Helium can’t be artificially produced and is formed in natural gas wells as ancient uranium decays. The half-life of the most prevalent uranium isotope is billions of years old (older than Earth itself), so helium takes inordinate amounts of time to form. Read More »

Fish eggs can survive and hatch after passing through a duck, providing one explanation of how seemingly pristine, isolated bodies of water can become stocked with fish

Fish Eggs Can Survive a Journey Through Both Ends of a Duck In lakes and pools that appear physically cut off from other bodies of water, fish sometimes seem to materialize out of nowhere. This somewhat mystical sounding theory might not be far off: a new study suggests fish eggs may simply fall from the …

Fish eggs can survive and hatch after passing through a duck, providing one explanation of how seemingly pristine, isolated bodies of water can become stocked with fish Read More »

Lighthouses had different techniques for rotating the light, most being too slow, making the light less visible. Augustin Fresnel proposed a mercury flotation system in 1825. Despite some lenses weighing over 6,000 lbs. the design reduced friction, increased rotation, and ultimately saved lives.

Lens Rotation by Thomas Tag Introduction There are three major types of lenses used in lighthouse towers – fixed, flashing, and a combination of fixed and flashing. Flashing lights are the most effective and powerful. The first lens created by Augustin Fresnel was a flashing lens. The flashing lens rotates and has a number of …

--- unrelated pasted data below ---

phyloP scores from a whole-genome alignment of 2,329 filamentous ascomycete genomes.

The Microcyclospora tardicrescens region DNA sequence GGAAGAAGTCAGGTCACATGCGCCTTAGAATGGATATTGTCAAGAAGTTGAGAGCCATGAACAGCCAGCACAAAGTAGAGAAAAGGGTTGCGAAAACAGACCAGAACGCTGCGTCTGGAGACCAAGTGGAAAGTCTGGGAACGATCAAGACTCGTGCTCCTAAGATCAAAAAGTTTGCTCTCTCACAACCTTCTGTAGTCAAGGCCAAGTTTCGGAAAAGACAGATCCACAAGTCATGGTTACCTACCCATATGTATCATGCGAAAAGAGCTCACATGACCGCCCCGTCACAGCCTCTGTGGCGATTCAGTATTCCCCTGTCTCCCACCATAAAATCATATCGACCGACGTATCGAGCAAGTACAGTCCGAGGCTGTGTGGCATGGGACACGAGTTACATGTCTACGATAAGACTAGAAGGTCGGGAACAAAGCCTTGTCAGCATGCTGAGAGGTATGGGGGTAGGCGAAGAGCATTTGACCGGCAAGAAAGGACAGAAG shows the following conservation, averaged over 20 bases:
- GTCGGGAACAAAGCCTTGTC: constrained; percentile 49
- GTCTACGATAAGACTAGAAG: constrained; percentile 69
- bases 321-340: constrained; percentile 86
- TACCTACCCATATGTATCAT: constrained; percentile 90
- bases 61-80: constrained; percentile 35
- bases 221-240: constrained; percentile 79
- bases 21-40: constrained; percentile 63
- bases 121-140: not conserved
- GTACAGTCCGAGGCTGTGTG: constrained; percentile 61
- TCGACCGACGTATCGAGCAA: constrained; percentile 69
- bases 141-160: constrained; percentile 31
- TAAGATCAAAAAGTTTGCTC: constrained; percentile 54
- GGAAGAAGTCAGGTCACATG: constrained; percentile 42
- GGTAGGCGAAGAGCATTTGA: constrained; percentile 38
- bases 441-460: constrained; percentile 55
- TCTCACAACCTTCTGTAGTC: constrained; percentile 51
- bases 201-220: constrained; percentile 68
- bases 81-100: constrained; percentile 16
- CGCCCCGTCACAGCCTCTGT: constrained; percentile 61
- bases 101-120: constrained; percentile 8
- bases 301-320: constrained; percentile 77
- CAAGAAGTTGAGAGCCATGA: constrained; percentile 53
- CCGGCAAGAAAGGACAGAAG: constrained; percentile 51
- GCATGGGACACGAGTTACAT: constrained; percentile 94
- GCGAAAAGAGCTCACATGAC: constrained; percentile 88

Lighthouses had different techniques for rotating the light, most being too slow, making the light less visible. Augustin Fresnel proposed a mercury flotation system in 1825. Despite some lenses weighing over 6,000 lbs. the design reduced friction, increased rotation, and ultimately saved lives. Read More »

In 1964, three physicists who just got their PhDs were tasked with developing a working design for a nuclear weapon using only unclassified information. The goal is to see if a country can develop a nuclear weapon without aid. They accomplished it within 2 and a half years.

Nth Country Experiment Could any country with the right knowledge and technology build a nuclear bomb? From May 1964 to April 1967, the Lawrence Radiation Laboratory (the predecessor to the Lawrence Livermore National Laboratories and the Lawrence Berkeley National Laboratory) set out to answer this question. The Laboratory hired three physicists who only recently received …